The shift in terrain from Fallows’s book to Ben Burns’s was swift and dramatic. As Fallows suggests, John Dewey might protest the state of today’s mass media, but surely he’d applaud the career that Burns recalls. Burns served a public disdained by the media establishment of a half century ago but engaged by its own press, which sprang up to fill the void. “Black journalism I quickly recognized as having a dual raison d’etre,” Burns writes, “serving a cause and at the same time profiting from it.”

This dualism made his relationship with his employer, John H. Johnson, an uncomfortable one. A longtime member of the Communist Party and a devout believer in integration, Burns writes that he wanted to advance a social agenda Johnson wouldn’t risk. The prize the publisher had his eyes on was his own fortune, and to achieve it he felt he couldn’t afford to offend white advertisers. At one point, Burns recalls, Johnson suggested an editorial on the theme of “Why Negroes Buy Cadillacs.” Burns complied “tongue in cheek and hat in hand.”

He wrote, “The fact is that a Cadillac is an instrument of aggression, a solid substantial symbol for many a Negro that he is as good as any white man. To be able to buy the most expensive car made in America is as graphic a demonstration of equality as can be found.”

Burns recalls that the editorial made black militants furious. For them, “the Cadillac polemic was a summary self-indictment by Ebony, setting forth Johnson’s doctrine as bluntly as a Chinese Communist wall proclamation.”

Burns edited Ebony from 1945 to 1954, by which time the relationship was so frayed that Johnson fired him. Johnson went on getting richer, and Burns wound up in public relations. At 82 he’s retired and still lives in Chicago.

Before joining the Defender in 1941 Burns had toiled for various Communist Party papers. “I had learned well the tricks of angling news stories to the left to savage ‘reactionaries’ and writing headlines to play up protest stories. My Communist apprenticeship served me well in Negro journalism…. I did not hesitate to accept the pro-black ‘angle,’ since I saw the scales tilted so unfairly against Negroes and believed strongly in the goals of racial integration.”

Was Burns wrong to perform this angling? He believed the white press did it too–part of his job, he tells us, was rewriting white papers so that “posse” became “lynch mob” and “big burly Negro rapist” became “suspect.” And he was certain the Defender served a greater good. “In some respects the Defender’s national edition [which he edited] was like a traditional community newspaper for blacks in the Deep South states of Mississippi, Alabama, and Louisiana. In a carryover from the 1920s the paper still boasted more than two thousand agent-correspondents who mailed in typical small-town items about births, weddings, and deaths and then sold the paper to their fellow townspeople. When I arrived, the paper still carried four full pages of such community news each week. A secretary worked full-time to decipher scrawled letters from agents who often were barely literate.”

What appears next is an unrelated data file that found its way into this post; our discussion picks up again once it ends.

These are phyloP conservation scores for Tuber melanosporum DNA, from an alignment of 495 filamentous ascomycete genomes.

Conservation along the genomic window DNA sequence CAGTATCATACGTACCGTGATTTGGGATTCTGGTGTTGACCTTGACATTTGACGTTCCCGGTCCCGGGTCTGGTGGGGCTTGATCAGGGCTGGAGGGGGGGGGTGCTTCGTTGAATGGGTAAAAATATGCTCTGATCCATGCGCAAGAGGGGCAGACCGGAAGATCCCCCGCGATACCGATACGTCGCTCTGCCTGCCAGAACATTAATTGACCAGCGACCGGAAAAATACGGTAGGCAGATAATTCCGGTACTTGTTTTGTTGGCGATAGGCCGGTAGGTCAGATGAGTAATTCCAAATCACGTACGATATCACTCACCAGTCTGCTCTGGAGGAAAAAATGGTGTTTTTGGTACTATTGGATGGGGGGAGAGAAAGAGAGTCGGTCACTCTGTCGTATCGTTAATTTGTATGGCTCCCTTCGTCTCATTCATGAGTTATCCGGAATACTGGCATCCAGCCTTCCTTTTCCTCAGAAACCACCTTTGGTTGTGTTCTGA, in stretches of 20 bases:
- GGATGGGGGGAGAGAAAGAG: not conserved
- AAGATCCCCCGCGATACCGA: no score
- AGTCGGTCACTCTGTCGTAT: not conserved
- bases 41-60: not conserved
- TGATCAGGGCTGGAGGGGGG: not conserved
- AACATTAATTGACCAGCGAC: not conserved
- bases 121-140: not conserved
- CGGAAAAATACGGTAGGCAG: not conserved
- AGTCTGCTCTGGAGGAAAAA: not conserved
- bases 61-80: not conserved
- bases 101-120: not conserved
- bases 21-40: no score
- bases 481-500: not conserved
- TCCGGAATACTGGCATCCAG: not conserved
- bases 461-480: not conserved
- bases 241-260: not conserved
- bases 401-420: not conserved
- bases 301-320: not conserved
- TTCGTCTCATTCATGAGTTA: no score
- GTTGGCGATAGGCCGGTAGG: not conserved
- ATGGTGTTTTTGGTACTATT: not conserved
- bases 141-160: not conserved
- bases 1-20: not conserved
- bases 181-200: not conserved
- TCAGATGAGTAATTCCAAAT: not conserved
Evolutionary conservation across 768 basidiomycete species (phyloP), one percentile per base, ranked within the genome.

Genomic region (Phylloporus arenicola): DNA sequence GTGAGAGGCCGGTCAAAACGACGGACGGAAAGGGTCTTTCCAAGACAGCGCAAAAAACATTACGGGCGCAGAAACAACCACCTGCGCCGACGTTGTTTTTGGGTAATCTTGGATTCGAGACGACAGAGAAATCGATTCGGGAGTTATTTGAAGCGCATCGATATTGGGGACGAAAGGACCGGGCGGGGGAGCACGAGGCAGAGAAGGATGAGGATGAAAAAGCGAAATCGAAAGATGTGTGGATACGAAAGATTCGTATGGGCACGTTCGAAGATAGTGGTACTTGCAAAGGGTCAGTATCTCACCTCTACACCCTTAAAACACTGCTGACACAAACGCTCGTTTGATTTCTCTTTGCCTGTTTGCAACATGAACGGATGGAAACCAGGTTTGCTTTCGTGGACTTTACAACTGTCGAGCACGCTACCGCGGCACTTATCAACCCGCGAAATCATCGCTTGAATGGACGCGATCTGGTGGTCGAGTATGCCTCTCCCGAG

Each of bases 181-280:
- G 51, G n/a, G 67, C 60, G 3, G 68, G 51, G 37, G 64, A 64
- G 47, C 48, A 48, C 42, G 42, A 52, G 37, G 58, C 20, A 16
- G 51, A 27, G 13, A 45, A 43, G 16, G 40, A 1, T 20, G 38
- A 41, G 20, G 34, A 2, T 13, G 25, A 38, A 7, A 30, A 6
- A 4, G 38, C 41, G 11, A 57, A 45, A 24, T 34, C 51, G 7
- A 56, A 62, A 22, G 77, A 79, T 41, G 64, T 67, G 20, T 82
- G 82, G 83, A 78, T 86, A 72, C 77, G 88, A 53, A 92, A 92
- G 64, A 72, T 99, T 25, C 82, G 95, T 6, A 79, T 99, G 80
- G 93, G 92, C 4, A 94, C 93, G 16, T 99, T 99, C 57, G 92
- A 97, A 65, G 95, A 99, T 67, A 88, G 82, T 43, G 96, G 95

The Defender is no longer what it was, but journalism hasn’t changed. I see new titles almost every week, and hear reports of new programming on access cable and new home pages on the World Wide Web. Journalism continues to send up fresh shoots around every great fallen log. Unlike Fallows, I think John McLaughlin has been a threat only to his own dignity, which lost that battle years ago.

Starts and Stats

Explain why it was that as the Bulls closed in on a mark of 39-3, everyone in town reported that they were chasing a record set by the 1971-’72 Lakers for the best start in NBA history.

Since when do 42 games constitute a “start”? That’s over half the season. If 42, why not 48? According to a chart in last Monday’s Sun-Times, the 1966-’67 Philadelphia 76ers won 37 of their first 40 games, lost a game, then won 9 in a row to climb to 46-4. Is that also a record? That same Lakers team of ’71-’72 finished at 69-13, which still stands as the all-time-best 82-game start.

Two seasons ago the Houston Rockets won their first 15 games. Which was a start, and perfection–and a record that’ll mean something until a team wins 16.

Art accompanying story in printed newspaper (not available in this archive): photo / Peter Barreras.